Tuesday, January 23, 2024

Profane Illumination, Chapter 4

Summary of Chapter 4: The Ghosts of Paris

In this long chapter, Cohen works to distance Breton’s writing in Nadja from several other representational modes. First off is the monumental history critiqued by Nietzsche:

Breton's Nadja offers no such monumental vision of Parisian histor­ical grandeur. Rather than encompassing the city in a panoramic glance, Breton wanders in among its streets, catching enigmatic glimpses of scenes from daily life or dwelling on places singularly tangential to the great structures of collective memory. (79)

She takes as an example the Vendôme column; when Breton visits this location in Nadja, he is immediately reminded of how it had been torn down during the Paris Commune. In terms of monumental history, the restoration of the column means that the revolutionary moment has been erased and the column now appears as “one more image of the bourgeois state’s eternal reign” (79). For this reason, the non-monumental historiographic project “cannot rely on realist methods of representation” (80) (since these would show the literal, physical presence of the column, and not be able to show its former non-presence). [Though it seems to me this is not wholly true. Breton mentions the former overthrow of the column by Courbet and the communards; the memory of this event is still part of the column, so even as it stands it also lies in ruin, inevitably, to any observer who knows the history. THOUGH C is arguing not about the column as an object having various “real” or “unreal” qualities, etc., but about ways of seeing the column; realism privileges the visual, and it is thus according to realism that the column has only the present, visual meaning, not the past, haunting meaning.] [It’s a bit ironic for Courbet to be used in an argument against realism.]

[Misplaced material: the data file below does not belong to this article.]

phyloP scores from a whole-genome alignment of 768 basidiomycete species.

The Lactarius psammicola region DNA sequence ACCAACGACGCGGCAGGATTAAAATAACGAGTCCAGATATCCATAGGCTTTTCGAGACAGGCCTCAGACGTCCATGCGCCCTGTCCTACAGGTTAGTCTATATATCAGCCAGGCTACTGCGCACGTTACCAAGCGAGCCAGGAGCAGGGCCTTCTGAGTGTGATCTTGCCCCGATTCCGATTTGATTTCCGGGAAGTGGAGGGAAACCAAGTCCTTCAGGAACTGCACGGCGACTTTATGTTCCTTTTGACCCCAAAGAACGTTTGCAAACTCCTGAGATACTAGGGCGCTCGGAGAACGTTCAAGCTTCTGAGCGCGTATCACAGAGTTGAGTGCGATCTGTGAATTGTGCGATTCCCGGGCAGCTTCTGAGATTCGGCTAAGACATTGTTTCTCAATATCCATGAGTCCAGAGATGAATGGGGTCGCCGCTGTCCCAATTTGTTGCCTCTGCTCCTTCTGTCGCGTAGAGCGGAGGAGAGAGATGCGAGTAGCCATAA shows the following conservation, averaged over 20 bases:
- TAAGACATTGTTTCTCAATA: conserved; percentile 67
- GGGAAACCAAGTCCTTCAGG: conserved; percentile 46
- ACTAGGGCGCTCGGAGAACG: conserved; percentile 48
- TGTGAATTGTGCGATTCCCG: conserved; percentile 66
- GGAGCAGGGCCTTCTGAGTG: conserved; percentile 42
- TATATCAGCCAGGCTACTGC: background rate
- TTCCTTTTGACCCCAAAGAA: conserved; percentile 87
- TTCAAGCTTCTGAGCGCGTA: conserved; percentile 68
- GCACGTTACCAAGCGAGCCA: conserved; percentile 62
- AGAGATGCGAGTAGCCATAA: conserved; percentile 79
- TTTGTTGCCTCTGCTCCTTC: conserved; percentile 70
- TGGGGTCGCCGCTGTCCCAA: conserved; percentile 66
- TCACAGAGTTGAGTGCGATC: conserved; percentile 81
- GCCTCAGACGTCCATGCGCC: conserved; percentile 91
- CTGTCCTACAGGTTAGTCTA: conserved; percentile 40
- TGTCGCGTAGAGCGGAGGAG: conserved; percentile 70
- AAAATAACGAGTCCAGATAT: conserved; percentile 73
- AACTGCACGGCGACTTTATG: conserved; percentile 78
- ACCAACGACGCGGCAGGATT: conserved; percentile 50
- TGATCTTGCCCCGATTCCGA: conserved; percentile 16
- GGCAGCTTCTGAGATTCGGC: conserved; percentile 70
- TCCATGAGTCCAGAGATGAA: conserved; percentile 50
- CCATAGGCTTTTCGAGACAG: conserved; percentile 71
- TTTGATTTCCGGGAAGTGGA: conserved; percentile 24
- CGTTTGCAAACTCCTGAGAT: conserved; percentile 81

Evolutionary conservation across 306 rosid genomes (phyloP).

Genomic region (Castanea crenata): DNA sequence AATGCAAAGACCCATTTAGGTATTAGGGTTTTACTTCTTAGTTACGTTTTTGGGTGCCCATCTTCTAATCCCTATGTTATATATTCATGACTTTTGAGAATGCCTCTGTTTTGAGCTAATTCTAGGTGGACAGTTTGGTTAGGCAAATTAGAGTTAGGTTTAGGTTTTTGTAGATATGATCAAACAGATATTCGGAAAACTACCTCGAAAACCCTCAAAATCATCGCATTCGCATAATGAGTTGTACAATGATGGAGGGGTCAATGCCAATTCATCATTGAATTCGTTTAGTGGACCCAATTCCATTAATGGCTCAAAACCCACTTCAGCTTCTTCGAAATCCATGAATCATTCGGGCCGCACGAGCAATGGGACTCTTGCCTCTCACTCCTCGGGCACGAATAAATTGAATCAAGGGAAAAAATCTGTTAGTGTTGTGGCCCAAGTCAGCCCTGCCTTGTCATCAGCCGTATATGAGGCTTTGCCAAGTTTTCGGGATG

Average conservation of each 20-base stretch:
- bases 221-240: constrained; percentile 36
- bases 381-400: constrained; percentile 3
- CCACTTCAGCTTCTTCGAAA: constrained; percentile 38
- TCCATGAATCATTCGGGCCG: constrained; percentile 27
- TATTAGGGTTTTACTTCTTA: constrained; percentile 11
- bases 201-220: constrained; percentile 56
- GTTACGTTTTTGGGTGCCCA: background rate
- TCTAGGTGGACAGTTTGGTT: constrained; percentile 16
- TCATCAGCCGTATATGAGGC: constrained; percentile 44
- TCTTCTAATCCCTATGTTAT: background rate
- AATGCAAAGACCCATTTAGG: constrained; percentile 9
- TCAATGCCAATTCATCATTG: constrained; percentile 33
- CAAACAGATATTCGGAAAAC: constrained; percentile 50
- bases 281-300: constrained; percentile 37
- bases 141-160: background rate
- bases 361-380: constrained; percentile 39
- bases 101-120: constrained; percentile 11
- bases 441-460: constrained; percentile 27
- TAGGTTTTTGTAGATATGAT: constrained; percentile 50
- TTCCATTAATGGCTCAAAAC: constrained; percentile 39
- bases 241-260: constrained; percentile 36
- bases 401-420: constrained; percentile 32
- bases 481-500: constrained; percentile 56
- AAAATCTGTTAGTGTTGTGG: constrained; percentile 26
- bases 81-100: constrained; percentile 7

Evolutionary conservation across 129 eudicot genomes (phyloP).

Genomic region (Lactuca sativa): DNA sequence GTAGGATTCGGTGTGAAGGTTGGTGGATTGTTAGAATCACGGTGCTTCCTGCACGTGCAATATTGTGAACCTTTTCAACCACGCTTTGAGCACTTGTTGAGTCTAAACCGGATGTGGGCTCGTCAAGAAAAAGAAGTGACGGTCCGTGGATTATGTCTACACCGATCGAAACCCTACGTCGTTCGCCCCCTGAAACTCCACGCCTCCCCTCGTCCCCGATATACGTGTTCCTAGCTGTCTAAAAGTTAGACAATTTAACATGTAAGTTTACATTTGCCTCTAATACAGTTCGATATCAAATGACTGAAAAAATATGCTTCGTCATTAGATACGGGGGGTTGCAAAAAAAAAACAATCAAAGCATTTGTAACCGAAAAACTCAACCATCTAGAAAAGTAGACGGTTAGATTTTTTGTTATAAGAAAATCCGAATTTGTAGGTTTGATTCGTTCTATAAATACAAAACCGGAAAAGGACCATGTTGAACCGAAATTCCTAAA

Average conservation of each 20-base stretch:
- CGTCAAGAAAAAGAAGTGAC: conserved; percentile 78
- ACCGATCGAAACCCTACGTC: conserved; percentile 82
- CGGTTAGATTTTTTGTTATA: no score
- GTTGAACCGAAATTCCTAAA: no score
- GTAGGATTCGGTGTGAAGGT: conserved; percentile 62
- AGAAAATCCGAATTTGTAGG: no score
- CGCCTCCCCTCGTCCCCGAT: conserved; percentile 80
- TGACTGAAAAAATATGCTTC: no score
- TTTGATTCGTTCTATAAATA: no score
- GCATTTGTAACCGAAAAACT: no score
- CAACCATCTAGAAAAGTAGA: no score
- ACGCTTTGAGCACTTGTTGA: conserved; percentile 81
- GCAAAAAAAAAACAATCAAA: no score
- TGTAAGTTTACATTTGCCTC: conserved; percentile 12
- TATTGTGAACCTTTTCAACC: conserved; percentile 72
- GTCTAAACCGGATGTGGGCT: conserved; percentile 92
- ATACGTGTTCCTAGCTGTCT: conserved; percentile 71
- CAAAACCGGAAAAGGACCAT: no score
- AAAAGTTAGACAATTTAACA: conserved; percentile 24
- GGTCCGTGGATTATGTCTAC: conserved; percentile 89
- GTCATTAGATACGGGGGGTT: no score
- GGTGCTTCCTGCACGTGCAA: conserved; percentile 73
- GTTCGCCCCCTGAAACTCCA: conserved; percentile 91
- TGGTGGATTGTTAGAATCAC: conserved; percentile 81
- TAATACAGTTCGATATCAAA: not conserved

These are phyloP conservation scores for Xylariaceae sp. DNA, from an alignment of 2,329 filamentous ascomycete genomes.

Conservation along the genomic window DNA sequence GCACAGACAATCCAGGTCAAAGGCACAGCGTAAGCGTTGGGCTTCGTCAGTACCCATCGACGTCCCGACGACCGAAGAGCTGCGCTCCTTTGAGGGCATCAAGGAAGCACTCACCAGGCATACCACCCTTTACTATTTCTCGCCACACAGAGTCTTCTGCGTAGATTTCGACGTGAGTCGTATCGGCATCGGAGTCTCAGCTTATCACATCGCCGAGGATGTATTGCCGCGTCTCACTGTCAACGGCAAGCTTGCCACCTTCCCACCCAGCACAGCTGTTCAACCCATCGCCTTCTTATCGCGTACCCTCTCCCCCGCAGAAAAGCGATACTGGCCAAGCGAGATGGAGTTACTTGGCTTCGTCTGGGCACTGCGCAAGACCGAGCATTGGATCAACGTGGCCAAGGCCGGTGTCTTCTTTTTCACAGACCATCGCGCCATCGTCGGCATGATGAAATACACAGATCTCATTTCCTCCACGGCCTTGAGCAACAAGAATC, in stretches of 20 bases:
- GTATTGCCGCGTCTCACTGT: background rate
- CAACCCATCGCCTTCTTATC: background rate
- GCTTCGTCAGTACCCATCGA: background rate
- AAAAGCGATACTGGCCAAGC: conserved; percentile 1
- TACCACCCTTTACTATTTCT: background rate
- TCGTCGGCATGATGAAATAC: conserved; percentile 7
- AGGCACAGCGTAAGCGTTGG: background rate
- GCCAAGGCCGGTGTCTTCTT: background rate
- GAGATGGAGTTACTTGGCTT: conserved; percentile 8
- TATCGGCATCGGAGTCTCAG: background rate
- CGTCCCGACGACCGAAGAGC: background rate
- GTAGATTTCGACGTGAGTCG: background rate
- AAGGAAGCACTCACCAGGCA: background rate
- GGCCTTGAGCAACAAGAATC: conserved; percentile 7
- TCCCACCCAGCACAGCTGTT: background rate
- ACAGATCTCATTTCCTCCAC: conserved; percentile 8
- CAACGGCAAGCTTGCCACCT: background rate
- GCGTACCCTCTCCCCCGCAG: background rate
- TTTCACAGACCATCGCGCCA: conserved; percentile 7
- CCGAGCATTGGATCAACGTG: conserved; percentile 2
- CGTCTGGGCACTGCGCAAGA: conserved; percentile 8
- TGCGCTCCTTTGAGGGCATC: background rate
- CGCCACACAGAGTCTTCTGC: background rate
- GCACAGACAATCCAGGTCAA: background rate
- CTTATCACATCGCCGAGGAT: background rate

“In Nadja Breton explores the pos­sibility of writing surrealist historiography by applying a Freudian paradigm of memory to collective events.” [She is making the move I inferred above, though does the connection to Freudianism lessen the ambiguity and productive ambivalence? of the column being both standing and fallen.] She quotes Benjamin’s description, from his Surrealism essay in Reflections, of Breton’s method in Nadja (though he says it is more of a “trick” than a “method” of substituting “a political for a historical view of the past” [by “historical view” is presumably meant something along the lines of monumental history.]

Cohen then explores Parisian panoramic literature of the 1920s, and of some earlier decades, to reconstruct the discourse and [structure of feeling] of the era in which Breton was writing, in order to get a better sense of how a reader of his time would have recognized the various “ghosts” haunting the Paris through which Nadja and Andre travel. She started off doing an exhaustive survey of panoramic literature on Paris from the 20s, but realized this was not necessary as it was all very redundant:

Repeatedly, the same historical associations were identified with Breton's charged Parisian sites, confirming the hypothesis that there did indeed exist a contemporary res­ervoir of Parisian phantoms that Breton could invoke.

The uncanny effects of Parisian places, Breton suggests, derive from ef­faced historical memories that continue to cluster around the place of their occurrence in invisible but perceptible form. (83)

Comparing Breton’s text with that of the panoramic literature on the various sites he mentions, C finds that Breton consistently pursues the connections between Parisian bohemia and the history of insurrection at any particular locations; this is “a crucial component to Nadja's attack on orthodox Marxist notions of praxis” (94). Nadja is continuously associated with the side of the revolution that lost out, from the royalists to the Girondins (and Lepeletier, more of a radical, but an early martyr). Acc C, Breton is outlining an opposition to violent revolution, through contrasts or whatever with all these ghosts of failed past revolutions. Reference is made to the Sacco-Vanzetti riots on 1927, which were also failures, because the French Communist party hoped they would spark a more general revolutionary movement.

For in these experiences Breton finds confirmation for a haunting notion of subjectivity which calls into question the possibility of establishing an enlightened and conscious subject outside of ideology in several ways. Posing the problem of whether there exists a self-present subject at all, Breton also suggests the conscious subject as the locus where the reigning ideology reproduces itself. Ghosts endowed with powers of resistance only surge up in moments when the subject's conscious experience is disrupted by forces coming from a mysterious unconscious realm. In addition, the collective uncanny suggests that history is composed of temporal strata layered as in the situations of individual psychic repression at issue in psycho­analysis. (106)